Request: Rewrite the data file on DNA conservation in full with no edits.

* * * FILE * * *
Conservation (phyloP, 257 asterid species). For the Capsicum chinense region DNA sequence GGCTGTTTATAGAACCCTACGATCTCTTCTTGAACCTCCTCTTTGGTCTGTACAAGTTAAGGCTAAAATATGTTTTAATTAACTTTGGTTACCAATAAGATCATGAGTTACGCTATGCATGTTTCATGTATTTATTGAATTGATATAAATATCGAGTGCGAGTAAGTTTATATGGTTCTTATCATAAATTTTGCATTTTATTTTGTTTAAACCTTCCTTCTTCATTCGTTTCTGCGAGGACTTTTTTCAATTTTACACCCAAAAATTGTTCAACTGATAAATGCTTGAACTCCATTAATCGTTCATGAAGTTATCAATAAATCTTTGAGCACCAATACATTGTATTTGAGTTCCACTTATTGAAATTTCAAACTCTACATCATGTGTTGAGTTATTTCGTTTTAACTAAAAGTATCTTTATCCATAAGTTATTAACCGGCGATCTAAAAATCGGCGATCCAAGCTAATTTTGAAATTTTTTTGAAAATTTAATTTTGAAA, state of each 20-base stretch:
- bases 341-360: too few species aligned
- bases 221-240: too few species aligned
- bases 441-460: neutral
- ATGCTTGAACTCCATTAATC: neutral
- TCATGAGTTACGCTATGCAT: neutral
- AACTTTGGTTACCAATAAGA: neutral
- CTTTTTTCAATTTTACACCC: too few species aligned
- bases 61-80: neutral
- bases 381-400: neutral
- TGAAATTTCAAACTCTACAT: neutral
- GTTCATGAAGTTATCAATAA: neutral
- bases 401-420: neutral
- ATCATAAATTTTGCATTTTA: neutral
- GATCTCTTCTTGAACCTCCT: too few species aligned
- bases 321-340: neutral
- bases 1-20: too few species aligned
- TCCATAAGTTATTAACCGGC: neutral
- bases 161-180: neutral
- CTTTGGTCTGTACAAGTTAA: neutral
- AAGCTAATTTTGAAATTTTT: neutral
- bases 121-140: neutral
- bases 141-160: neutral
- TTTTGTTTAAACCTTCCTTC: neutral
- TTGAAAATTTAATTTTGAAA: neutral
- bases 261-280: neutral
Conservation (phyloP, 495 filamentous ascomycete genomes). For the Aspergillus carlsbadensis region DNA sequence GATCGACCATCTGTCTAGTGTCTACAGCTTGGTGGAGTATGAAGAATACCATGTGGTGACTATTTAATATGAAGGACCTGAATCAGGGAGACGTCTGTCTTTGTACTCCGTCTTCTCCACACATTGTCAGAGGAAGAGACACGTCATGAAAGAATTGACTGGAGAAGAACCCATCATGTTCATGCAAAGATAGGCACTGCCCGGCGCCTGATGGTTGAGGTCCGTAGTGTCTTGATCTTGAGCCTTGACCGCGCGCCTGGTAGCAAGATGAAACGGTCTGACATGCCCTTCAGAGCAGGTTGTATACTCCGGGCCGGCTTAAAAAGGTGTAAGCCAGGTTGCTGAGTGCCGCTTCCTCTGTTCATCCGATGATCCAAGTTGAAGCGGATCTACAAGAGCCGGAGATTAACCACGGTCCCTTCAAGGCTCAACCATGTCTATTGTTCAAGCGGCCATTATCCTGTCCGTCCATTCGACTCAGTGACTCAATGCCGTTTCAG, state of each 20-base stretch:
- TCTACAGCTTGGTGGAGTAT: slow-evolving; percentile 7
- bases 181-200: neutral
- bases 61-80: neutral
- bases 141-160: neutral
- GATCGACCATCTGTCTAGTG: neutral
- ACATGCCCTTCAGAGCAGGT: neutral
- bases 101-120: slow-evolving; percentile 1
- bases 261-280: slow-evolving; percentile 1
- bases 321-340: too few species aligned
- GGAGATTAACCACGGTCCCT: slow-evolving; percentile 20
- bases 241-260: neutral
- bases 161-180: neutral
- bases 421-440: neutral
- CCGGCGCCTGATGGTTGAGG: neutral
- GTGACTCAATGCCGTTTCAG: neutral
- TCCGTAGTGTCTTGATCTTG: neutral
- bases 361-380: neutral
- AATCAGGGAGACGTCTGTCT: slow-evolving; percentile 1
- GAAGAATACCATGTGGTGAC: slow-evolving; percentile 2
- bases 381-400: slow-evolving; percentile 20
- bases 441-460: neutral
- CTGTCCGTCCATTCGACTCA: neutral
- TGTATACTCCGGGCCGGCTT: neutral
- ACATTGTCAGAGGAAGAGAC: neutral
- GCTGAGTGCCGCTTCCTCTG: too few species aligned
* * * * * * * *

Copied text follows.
Conservation (phyloP, 257 asterid species). For the Capsicum chinense region DNA sequence GGCTGTTTATAGAACCCTACGATCTCTTCTTGAACCTCCTCTTTGGTCTGTACAAGTTAAGGCTAAAATATGTTTTAATTAACTTTGGTTACCAATAAGATCATGAGTTACGCTATGCATGTTTCATGTATTTATTGAATTGATATAAATATCGAGTGCGAGTAAGTTTATATGGTTCTTATCATAAATTTTGCATTTTATTTTGTTTAAACCTTCCTTCTTCATTCGTTTCTGCGAGGACTTTTTTCAATTTTACACCCAAAAATTGTTCAACTGATAAATGCTTGAACTCCATTAATCGTTCATGAAGTTATCAATAAATCTTTGAGCACCAATACATTGTATTTGAGTTCCACTTATTGAAATTTCAAACTCTACATCATGTGTTGAGTTATTTCGTTTTAACTAAAAGTATCTTTATCCATAAGTTATTAACCGGCGATCTAAAAATCGGCGATCCAAGCTAATTTTGAAATTTTTTTGAAAATTTAATTTTGAAA, state of each 20-base stretch:
- bases 341-360: too few species aligned
- bases 221-240: too few species aligned
- bases 441-460: neutral
- ATGCTTGAACTCCATTAATC: neutral
- TCATGAGTTACGCTATGCAT: neutral
- AACTTTGGTTACCAATAAGA: neutral
- CTTTTTTCAATTTTACACCC: too few species aligned
- bases 61-80: neutral
- bases 381-400: neutral
- TGAAATTTCAAACTCTACAT: neutral
- GTTCATGAAGTTATCAATAA: neutral
- bases 401-420: neutral
- ATCATAAATTTTGCATTTTA: neutral
- GATCTCTTCTTGAACCTCCT: too few species aligned
- bases 321-340: neutral
- bases 1-20: too few species aligned
- TCCATAAGTTATTAACCGGC: neutral
- bases 161-180: neutral
- CTTTGGTCTGTACAAGTTAA: neutral
- AAGCTAATTTTGAAATTTTT: neutral
- bases 121-140: neutral
- bases 141-160: neutral
- TTTTGTTTAAACCTTCCTTC: neutral
- TTGAAAATTTAATTTTGAAA: neutral
- bases 261-280: neutral
Conservation (phyloP, 495 filamentous ascomycete genomes). For the Aspergillus carlsbadensis region DNA sequence GATCGACCATCTGTCTAGTGTCTACAGCTTGGTGGAGTATGAAGAATACCATGTGGTGACTATTTAATATGAAGGACCTGAATCAGGGAGACGTCTGTCTTTGTACTCCGTCTTCTCCACACATTGTCAGAGGAAGAGACACGTCATGAAAGAATTGACTGGAGAAGAACCCATCATGTTCATGCAAAGATAGGCACTGCCCGGCGCCTGATGGTTGAGGTCCGTAGTGTCTTGATCTTGAGCCTTGACCGCGCGCCTGGTAGCAAGATGAAACGGTCTGACATGCCCTTCAGAGCAGGTTGTATACTCCGGGCCGGCTTAAAAAGGTGTAAGCCAGGTTGCTGAGTGCCGCTTCCTCTGTTCATCCGATGATCCAAGTTGAAGCGGATCTACAAGAGCCGGAGATTAACCACGGTCCCTTCAAGGCTCAACCATGTCTATTGTTCAAGCGGCCATTATCCTGTCCGTCCATTCGACTCAGTGACTCAATGCCGTTTCAG, state of each 20-base stretch:
- TCTACAGCTTGGTGGAGTAT: slow-evolving; percentile 7
- bases 181-200: neutral
- bases 61-80: neutral
- bases 141-160: neutral
- GATCGACCATCTGTCTAGTG: neutral
- ACATGCCCTTCAGAGCAGGT: neutral
- bases 101-120: slow-evolving; percentile 1
- bases 261-280: slow-evolving; percentile 1
- bases 321-340: too few species aligned
- GGAGATTAACCACGGTCCCT: slow-evolving; percentile 20
- bases 241-260: neutral
- bases 161-180: neutral
- bases 421-440: neutral
- CCGGCGCCTGATGGTTGAGG: neutral
- GTGACTCAATGCCGTTTCAG: neutral
- TCCGTAGTGTCTTGATCTTG: neutral
- bases 361-380: neutral
- AATCAGGGAGACGTCTGTCT: slow-evolving; percentile 1
- GAAGAATACCATGTGGTGAC: slow-evolving; percentile 2
- bases 381-400: slow-evolving; percentile 20
- bases 441-460: neutral
- CTGTCCGTCCATTCGACTCA: neutral
- TGTATACTCCGGGCCGGCTT: neutral
- ACATTGTCAGAGGAAGAGAC: neutral
- GCTGAGTGCCGCTTCCTCTG: too few species aligned